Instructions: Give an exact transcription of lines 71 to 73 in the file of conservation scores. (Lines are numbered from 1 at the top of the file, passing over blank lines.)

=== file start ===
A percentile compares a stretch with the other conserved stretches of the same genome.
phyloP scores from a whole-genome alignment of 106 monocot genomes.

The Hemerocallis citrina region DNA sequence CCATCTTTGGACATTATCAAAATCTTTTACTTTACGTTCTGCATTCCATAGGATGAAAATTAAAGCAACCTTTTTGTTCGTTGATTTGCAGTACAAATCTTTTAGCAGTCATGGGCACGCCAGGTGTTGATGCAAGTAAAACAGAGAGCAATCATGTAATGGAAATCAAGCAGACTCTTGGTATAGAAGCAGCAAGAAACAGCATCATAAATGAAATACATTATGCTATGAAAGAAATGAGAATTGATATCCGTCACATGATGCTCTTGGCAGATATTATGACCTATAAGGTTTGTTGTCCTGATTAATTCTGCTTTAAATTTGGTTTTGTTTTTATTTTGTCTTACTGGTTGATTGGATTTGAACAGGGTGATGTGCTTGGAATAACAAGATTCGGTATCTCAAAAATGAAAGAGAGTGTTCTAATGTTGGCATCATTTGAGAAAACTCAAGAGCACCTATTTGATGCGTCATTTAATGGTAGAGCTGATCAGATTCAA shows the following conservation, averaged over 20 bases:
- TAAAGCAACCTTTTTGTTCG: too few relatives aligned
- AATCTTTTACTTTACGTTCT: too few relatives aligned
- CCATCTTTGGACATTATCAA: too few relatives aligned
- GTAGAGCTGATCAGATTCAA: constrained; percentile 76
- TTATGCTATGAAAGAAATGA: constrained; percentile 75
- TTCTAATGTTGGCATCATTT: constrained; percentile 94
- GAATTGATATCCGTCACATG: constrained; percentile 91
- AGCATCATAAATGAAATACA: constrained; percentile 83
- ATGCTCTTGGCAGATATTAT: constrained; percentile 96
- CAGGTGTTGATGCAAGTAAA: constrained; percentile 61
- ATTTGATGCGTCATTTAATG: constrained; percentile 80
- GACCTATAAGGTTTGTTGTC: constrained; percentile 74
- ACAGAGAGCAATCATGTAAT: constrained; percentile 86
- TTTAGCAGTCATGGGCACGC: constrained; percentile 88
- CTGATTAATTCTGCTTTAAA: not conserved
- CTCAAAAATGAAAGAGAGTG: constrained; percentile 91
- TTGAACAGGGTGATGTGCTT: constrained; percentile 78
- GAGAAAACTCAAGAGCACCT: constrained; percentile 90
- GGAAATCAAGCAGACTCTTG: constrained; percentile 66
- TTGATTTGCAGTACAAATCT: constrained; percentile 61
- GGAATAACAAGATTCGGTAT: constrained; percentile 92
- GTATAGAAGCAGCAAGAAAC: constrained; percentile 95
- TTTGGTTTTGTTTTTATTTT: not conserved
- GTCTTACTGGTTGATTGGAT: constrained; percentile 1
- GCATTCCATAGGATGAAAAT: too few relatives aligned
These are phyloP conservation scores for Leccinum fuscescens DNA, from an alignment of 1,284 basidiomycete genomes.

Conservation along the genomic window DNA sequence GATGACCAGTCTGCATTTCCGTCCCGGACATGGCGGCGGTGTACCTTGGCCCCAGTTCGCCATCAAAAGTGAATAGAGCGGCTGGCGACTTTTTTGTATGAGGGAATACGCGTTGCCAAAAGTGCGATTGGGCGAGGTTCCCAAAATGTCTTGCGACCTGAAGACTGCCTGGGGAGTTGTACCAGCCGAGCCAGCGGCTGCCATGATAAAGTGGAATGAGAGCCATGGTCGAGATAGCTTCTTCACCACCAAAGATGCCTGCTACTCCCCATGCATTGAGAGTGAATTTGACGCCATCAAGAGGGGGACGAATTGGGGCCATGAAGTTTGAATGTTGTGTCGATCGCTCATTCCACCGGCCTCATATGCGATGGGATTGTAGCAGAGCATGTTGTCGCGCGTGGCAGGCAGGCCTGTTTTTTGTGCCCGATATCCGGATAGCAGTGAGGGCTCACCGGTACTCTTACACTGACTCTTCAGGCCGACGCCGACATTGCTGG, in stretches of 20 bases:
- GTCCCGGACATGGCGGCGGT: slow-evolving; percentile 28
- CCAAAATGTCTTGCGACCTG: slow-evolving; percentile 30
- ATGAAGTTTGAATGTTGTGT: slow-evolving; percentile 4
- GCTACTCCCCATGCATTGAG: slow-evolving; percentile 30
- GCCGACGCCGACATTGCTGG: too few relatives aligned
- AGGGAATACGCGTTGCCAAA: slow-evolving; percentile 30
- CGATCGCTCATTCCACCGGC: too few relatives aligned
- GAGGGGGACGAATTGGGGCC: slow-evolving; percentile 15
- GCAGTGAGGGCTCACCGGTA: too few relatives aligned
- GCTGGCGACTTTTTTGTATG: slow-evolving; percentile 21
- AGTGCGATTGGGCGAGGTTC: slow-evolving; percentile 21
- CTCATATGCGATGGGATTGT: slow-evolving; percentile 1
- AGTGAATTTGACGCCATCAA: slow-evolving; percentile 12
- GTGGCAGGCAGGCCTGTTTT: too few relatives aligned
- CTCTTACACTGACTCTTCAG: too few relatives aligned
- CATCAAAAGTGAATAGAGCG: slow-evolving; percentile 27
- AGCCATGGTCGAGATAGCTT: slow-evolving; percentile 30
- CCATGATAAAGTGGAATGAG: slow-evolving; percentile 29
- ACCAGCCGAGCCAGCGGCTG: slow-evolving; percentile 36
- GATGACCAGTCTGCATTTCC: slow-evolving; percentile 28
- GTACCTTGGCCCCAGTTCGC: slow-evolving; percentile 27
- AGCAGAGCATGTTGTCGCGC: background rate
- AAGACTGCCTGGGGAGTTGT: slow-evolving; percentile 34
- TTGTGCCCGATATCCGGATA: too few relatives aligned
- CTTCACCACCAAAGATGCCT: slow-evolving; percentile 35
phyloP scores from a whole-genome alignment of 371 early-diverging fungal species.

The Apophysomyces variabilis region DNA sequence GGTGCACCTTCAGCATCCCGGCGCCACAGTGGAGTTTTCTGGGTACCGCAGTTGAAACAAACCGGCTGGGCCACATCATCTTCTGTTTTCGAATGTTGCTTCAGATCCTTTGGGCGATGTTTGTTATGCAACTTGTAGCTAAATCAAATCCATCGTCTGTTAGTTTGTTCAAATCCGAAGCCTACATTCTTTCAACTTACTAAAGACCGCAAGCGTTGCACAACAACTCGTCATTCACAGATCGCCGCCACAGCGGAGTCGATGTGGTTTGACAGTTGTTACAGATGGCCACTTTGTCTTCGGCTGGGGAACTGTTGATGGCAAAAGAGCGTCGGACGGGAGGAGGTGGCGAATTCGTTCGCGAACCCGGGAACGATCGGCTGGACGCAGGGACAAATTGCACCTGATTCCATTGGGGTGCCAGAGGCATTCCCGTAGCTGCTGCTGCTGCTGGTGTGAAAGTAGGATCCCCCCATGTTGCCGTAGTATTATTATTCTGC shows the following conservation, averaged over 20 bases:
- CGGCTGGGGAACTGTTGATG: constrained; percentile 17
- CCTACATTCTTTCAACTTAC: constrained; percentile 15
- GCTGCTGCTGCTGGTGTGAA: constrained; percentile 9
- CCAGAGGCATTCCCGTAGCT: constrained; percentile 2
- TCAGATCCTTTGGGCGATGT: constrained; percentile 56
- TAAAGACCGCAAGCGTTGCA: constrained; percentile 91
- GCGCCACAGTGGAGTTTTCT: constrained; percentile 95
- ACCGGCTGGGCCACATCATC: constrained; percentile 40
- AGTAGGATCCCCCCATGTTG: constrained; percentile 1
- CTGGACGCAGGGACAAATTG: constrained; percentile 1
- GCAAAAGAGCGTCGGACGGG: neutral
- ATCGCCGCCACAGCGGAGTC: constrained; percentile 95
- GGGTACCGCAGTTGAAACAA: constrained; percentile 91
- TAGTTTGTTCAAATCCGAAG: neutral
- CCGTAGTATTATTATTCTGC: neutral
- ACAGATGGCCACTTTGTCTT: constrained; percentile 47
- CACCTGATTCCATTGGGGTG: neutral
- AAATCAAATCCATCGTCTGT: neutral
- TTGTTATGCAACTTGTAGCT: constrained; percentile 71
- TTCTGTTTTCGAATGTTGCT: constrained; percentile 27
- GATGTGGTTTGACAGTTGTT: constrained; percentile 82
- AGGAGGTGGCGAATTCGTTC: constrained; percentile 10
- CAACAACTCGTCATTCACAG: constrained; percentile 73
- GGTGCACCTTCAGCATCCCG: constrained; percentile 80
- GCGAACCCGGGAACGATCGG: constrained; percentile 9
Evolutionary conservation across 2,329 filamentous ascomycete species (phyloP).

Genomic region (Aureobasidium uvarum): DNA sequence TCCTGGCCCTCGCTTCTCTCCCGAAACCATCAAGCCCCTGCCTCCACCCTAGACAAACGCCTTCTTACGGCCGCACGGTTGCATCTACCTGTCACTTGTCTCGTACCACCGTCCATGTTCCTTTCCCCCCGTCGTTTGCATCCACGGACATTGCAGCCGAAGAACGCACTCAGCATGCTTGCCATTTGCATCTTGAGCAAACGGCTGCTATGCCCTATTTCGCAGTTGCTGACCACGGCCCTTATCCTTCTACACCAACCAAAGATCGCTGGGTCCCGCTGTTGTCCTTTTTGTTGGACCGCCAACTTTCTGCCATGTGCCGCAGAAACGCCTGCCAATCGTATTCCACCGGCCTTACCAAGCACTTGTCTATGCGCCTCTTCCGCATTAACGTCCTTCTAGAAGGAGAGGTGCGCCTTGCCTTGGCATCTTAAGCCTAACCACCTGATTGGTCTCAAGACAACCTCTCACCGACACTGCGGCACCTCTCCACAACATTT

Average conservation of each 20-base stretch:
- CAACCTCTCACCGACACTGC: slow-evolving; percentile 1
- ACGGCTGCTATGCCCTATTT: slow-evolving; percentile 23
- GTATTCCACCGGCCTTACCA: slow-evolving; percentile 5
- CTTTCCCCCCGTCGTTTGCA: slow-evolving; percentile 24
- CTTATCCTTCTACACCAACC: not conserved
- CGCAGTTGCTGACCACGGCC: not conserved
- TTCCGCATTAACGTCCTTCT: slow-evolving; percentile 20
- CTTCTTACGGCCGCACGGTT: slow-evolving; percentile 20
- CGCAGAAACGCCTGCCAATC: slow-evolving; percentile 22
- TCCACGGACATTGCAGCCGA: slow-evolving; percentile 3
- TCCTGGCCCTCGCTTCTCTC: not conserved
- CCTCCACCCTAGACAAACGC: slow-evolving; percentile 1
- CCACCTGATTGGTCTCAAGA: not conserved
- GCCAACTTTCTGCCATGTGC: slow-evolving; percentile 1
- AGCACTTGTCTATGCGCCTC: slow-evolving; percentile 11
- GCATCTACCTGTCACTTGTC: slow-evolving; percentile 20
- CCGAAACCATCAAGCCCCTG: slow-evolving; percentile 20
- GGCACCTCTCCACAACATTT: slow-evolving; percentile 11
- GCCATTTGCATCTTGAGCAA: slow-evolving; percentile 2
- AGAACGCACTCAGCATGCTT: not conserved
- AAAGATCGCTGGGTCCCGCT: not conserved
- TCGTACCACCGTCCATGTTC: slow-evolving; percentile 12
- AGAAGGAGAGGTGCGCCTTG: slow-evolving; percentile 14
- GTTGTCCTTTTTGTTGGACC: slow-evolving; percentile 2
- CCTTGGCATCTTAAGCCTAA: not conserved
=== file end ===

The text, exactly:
- TAGTTTGTTCAAATCCGAAG: neutral
- CCGTAGTATTATTATTCTGC: neutral
- ACAGATGGCCACTTTGTCTT: constrained; percentile 47